Factors that influence the comprehension of Spanish relative clauses: exploratory study

Laura M. V. Manoiloff – CIECS-CONICET / U. Nacional de Córdoba, Argentina
Daiana B. Cesaretti – CIECS-CONICET / U. Nacional de Córdoba, Argentina
Pablo E. Requena – University of Montana, United States of America
Cecilia Ferrero – CIECS-CONICET / U. Nacional de Córdoba, Argentina
Ma. Constanza Carando – CIECS-CONICET / U. Nacional de Córdoba, Argentina
Adrian Ramírez – CIECS-CONICET / U. Nacional de Córdoba, Argentina
Cecilia M. Defagó – Universidad Nacional de Córdoba, Argentina
Juan Segui – CNRS-Paris 5 / EFL Labex, Francia
Laura Alonso Alemany – Universidad Nacional de Córdoba, Argentina



Laura M. V. Manoiloff, Daiana B. Cesaretti, Pablo E. Requena, Cecilia Ferrero, Ma. Constanza Carando, Adrian Ramírez, Cecilia M. Defagó, Juan Segui y Laura Alonso Alemany 2018: "Factores que influyen en la comprensión de las cláusulas subordinadas de relativo en español: estudio exploratorio",
Onomázein 42, 23-52.
DOI: 10.7764/onomazein.42.01

Abstract:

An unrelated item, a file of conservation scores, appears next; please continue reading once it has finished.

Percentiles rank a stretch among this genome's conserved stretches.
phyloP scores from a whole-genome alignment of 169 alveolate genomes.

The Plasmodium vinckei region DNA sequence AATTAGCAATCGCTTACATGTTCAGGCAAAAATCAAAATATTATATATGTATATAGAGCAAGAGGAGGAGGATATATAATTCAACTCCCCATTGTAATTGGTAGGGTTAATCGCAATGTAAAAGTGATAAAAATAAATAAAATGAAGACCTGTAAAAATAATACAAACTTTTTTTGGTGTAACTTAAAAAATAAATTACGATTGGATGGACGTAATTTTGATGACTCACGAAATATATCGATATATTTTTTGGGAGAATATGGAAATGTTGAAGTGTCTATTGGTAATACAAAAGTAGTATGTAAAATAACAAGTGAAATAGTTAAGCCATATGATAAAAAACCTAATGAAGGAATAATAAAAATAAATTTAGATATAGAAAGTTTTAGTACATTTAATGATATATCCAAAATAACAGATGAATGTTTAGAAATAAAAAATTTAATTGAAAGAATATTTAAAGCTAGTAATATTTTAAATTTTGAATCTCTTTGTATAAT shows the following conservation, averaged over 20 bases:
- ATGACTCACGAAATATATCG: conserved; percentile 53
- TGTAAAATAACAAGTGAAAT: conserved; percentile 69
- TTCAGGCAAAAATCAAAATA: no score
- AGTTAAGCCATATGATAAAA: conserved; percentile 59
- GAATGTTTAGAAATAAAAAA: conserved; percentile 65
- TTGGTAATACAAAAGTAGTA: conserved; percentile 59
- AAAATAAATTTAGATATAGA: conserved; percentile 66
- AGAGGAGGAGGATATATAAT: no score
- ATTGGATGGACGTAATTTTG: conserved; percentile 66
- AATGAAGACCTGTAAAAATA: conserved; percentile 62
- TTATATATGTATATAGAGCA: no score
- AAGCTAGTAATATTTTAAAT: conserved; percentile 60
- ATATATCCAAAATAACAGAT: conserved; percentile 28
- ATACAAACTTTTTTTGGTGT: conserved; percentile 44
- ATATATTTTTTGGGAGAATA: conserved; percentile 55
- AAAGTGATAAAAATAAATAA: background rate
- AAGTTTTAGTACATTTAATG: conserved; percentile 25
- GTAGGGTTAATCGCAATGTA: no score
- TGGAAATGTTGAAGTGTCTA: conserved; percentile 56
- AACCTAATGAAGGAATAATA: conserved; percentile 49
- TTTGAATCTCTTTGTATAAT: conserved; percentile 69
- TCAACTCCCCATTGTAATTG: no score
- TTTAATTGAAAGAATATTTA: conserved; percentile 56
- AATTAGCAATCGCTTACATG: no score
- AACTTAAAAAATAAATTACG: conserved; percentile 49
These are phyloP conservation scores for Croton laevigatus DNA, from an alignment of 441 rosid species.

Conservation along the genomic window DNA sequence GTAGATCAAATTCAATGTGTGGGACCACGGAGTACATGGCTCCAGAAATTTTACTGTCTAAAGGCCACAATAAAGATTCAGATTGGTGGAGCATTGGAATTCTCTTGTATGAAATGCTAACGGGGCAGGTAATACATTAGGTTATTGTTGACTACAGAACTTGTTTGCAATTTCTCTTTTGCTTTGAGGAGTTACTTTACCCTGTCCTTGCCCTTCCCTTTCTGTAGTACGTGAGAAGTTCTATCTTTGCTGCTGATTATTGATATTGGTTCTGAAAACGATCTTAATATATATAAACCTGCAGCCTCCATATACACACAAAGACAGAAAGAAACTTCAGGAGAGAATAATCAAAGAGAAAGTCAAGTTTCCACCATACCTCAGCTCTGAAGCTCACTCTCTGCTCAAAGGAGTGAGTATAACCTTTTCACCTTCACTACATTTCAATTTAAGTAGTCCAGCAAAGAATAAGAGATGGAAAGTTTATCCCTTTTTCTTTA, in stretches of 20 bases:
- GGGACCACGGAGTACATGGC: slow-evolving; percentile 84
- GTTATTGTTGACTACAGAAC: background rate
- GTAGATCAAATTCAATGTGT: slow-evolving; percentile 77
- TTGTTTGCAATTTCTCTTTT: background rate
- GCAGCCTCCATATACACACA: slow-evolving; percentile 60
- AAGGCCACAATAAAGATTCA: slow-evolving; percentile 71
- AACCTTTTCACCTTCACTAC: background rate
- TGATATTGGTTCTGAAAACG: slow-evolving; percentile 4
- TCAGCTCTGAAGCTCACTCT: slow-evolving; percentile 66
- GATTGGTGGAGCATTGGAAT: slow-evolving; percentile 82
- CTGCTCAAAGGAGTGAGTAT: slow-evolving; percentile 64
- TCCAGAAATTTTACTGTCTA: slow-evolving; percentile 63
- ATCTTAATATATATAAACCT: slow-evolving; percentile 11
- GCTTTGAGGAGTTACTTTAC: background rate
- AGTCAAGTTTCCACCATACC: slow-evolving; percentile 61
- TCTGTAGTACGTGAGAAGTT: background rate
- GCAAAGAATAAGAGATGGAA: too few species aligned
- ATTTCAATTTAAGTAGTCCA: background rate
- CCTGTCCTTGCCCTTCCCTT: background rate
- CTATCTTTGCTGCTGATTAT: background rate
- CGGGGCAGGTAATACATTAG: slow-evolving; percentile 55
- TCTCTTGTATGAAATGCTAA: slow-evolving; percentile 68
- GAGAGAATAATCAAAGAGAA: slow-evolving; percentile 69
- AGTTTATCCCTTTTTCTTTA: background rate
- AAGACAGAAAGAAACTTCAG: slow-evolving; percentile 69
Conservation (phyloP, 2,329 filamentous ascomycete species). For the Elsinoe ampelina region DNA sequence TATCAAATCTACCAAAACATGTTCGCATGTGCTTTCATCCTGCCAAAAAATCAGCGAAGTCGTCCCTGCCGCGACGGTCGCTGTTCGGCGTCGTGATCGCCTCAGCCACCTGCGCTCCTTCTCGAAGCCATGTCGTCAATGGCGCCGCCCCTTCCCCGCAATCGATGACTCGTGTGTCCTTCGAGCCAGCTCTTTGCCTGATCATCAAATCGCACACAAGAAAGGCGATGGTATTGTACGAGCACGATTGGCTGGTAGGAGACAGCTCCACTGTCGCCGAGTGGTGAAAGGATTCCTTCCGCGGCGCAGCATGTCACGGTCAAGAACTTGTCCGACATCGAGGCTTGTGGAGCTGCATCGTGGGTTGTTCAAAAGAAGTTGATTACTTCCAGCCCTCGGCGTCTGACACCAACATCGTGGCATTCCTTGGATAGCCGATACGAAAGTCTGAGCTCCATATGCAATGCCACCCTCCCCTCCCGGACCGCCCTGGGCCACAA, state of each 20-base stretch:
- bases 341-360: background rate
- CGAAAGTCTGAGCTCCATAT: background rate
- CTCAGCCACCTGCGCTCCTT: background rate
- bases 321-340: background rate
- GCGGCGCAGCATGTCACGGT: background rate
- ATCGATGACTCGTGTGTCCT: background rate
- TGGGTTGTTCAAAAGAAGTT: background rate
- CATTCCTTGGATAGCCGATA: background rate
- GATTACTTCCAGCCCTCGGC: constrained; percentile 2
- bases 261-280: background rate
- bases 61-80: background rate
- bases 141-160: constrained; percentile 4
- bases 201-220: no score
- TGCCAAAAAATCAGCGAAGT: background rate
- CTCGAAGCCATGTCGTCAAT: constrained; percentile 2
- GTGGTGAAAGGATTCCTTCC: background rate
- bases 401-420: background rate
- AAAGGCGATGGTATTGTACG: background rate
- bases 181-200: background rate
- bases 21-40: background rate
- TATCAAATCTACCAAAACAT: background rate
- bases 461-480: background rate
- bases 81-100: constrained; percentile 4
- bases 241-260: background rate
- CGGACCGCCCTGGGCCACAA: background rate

Most of the comprehension of sentential meaning depends on how easily speakers assign thematic roles (such as Agent or Patient) to noun phrases. This process is particularly useful for comprehending relative clauses given that when processing them speakers need to discern if they are dealing with a Subject (S) relative clause (El joven1 [que1Sujeto vino] trajo una valija, ‘The young man1 [that1Subject came] brought the suitcase’) or an Object (O) relative clause (El joven1 [que1Objetoyosaludé] trajo una valija, ‘[The young man1 [that1ObjectI greeted] brought the suitcase]’). Previous research has shown that the former type is easier to process than the latter type and it has been suggested that factors such as word order and the presence or absence of Case marking could impact the processing of O relative clauses. The present exploratory study is the first one to exploit the morphosyntactic flexibility of Spanish in order to examine four structures that combine different word orders with the presence or absence of Case marking. Following the presentation of a frequency analysis of these structures in a written corpus of Spanish, this paper presents two studies: one about spontaneous comprehension (thematic role assignment) without time limit and another one in which responses were timed. Results suggest that both canonical word order and Case marking positively impact comprehension.